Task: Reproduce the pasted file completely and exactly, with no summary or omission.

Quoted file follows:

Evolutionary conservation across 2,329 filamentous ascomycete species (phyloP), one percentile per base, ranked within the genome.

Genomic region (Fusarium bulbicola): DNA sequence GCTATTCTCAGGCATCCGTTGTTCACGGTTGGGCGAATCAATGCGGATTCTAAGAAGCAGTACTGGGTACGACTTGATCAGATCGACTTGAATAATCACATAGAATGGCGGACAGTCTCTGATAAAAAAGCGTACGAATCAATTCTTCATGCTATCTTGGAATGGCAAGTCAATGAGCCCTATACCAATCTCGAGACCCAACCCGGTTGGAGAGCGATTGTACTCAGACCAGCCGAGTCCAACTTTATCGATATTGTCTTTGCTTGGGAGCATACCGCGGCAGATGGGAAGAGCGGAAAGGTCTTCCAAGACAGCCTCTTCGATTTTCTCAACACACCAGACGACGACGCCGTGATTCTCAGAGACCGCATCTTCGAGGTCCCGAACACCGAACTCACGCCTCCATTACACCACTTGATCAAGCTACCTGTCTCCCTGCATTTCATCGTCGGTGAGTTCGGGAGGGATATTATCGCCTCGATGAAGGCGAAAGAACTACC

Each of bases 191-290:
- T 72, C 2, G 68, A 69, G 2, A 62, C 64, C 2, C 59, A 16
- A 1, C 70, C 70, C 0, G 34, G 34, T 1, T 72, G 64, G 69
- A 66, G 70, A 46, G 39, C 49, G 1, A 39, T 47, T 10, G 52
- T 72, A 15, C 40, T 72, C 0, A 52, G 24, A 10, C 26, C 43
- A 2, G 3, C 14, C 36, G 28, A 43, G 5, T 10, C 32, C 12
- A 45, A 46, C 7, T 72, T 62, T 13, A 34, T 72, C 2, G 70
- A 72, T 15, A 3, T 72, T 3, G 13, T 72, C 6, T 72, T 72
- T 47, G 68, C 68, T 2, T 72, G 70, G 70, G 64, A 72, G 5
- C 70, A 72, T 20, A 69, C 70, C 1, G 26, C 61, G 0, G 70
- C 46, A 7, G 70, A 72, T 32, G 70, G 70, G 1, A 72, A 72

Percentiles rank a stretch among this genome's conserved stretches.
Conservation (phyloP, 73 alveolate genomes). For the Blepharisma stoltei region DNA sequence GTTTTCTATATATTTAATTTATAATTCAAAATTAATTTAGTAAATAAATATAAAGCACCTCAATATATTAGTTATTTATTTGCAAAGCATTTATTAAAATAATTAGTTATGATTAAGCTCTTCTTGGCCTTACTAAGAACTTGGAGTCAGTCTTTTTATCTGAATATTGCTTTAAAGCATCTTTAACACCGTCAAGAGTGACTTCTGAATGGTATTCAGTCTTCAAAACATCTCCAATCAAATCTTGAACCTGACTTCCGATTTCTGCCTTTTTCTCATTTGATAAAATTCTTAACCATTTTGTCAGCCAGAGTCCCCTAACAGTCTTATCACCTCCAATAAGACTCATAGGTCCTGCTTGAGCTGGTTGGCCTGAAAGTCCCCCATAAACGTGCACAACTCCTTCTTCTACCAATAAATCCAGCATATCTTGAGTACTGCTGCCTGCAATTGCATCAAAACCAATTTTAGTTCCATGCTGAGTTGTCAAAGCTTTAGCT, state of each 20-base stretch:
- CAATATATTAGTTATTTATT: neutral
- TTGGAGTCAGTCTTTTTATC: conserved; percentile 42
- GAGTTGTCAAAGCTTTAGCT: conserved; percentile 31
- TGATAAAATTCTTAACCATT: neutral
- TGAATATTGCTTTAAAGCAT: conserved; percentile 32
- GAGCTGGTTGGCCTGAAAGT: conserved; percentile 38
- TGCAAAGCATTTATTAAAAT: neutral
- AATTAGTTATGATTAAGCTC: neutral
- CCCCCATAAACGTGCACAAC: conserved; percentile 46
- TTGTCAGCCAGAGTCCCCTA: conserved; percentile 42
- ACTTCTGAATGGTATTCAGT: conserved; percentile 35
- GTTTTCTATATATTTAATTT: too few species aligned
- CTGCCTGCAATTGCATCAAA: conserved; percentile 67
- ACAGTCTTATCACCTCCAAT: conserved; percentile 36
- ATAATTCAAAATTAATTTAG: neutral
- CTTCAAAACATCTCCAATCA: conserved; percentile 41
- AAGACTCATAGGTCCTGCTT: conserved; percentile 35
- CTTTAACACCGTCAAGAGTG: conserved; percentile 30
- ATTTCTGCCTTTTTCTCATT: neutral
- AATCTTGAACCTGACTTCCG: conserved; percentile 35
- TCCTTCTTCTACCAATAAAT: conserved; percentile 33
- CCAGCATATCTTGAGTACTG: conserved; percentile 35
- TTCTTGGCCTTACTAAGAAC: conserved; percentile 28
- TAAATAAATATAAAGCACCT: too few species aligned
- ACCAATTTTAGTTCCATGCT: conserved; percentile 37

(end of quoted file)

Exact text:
Evolutionary conservation across 2,329 filamentous ascomycete species (phyloP), one percentile per base, ranked within the genome.

Genomic region (Fusarium bulbicola): DNA sequence GCTATTCTCAGGCATCCGTTGTTCACGGTTGGGCGAATCAATGCGGATTCTAAGAAGCAGTACTGGGTACGACTTGATCAGATCGACTTGAATAATCACATAGAATGGCGGACAGTCTCTGATAAAAAAGCGTACGAATCAATTCTTCATGCTATCTTGGAATGGCAAGTCAATGAGCCCTATACCAATCTCGAGACCCAACCCGGTTGGAGAGCGATTGTACTCAGACCAGCCGAGTCCAACTTTATCGATATTGTCTTTGCTTGGGAGCATACCGCGGCAGATGGGAAGAGCGGAAAGGTCTTCCAAGACAGCCTCTTCGATTTTCTCAACACACCAGACGACGACGCCGTGATTCTCAGAGACCGCATCTTCGAGGTCCCGAACACCGAACTCACGCCTCCATTACACCACTTGATCAAGCTACCTGTCTCCCTGCATTTCATCGTCGGTGAGTTCGGGAGGGATATTATCGCCTCGATGAAGGCGAAAGAACTACC

Each of bases 191-290:
- T 72, C 2, G 68, A 69, G 2, A 62, C 64, C 2, C 59, A 16
- A 1, C 70, C 70, C 0, G 34, G 34, T 1, T 72, G 64, G 69
- A 66, G 70, A 46, G 39, C 49, G 1, A 39, T 47, T 10, G 52
- T 72, A 15, C 40, T 72, C 0, A 52, G 24, A 10, C 26, C 43
- A 2, G 3, C 14, C 36, G 28, A 43, G 5, T 10, C 32, C 12
- A 45, A 46, C 7, T 72, T 62, T 13, A 34, T 72, C 2, G 70
- A 72, T 15, A 3, T 72, T 3, G 13, T 72, C 6, T 72, T 72
- T 47, G 68, C 68, T 2, T 72, G 70, G 70, G 64, A 72, G 5
- C 70, A 72, T 20, A 69, C 70, C 1, G 26, C 61, G 0, G 70
- C 46, A 7, G 70, A 72, T 32, G 70, G 70, G 1, A 72, A 72

Percentiles rank a stretch among this genome's conserved stretches.
Conservation (phyloP, 73 alveolate genomes). For the Blepharisma stoltei region DNA sequence GTTTTCTATATATTTAATTTATAATTCAAAATTAATTTAGTAAATAAATATAAAGCACCTCAATATATTAGTTATTTATTTGCAAAGCATTTATTAAAATAATTAGTTATGATTAAGCTCTTCTTGGCCTTACTAAGAACTTGGAGTCAGTCTTTTTATCTGAATATTGCTTTAAAGCATCTTTAACACCGTCAAGAGTGACTTCTGAATGGTATTCAGTCTTCAAAACATCTCCAATCAAATCTTGAACCTGACTTCCGATTTCTGCCTTTTTCTCATTTGATAAAATTCTTAACCATTTTGTCAGCCAGAGTCCCCTAACAGTCTTATCACCTCCAATAAGACTCATAGGTCCTGCTTGAGCTGGTTGGCCTGAAAGTCCCCCATAAACGTGCACAACTCCTTCTTCTACCAATAAATCCAGCATATCTTGAGTACTGCTGCCTGCAATTGCATCAAAACCAATTTTAGTTCCATGCTGAGTTGTCAAAGCTTTAGCT, state of each 20-base stretch:
- CAATATATTAGTTATTTATT: neutral
- TTGGAGTCAGTCTTTTTATC: conserved; percentile 42
- GAGTTGTCAAAGCTTTAGCT: conserved; percentile 31
- TGATAAAATTCTTAACCATT: neutral
- TGAATATTGCTTTAAAGCAT: conserved; percentile 32
- GAGCTGGTTGGCCTGAAAGT: conserved; percentile 38
- TGCAAAGCATTTATTAAAAT: neutral
- AATTAGTTATGATTAAGCTC: neutral
- CCCCCATAAACGTGCACAAC: conserved; percentile 46
- TTGTCAGCCAGAGTCCCCTA: conserved; percentile 42
- ACTTCTGAATGGTATTCAGT: conserved; percentile 35
- GTTTTCTATATATTTAATTT: too few species aligned
- CTGCCTGCAATTGCATCAAA: conserved; percentile 67
- ACAGTCTTATCACCTCCAAT: conserved; percentile 36
- ATAATTCAAAATTAATTTAG: neutral
- CTTCAAAACATCTCCAATCA: conserved; percentile 41
- AAGACTCATAGGTCCTGCTT: conserved; percentile 35
- CTTTAACACCGTCAAGAGTG: conserved; percentile 30
- ATTTCTGCCTTTTTCTCATT: neutral
- AATCTTGAACCTGACTTCCG: conserved; percentile 35
- TCCTTCTTCTACCAATAAAT: conserved; percentile 33
- CCAGCATATCTTGAGTACTG: conserved; percentile 35
- TTCTTGGCCTTACTAAGAAC: conserved; percentile 28
- TAAATAAATATAAAGCACCT: too few species aligned
- ACCAATTTTAGTTCCATGCT: conserved; percentile 37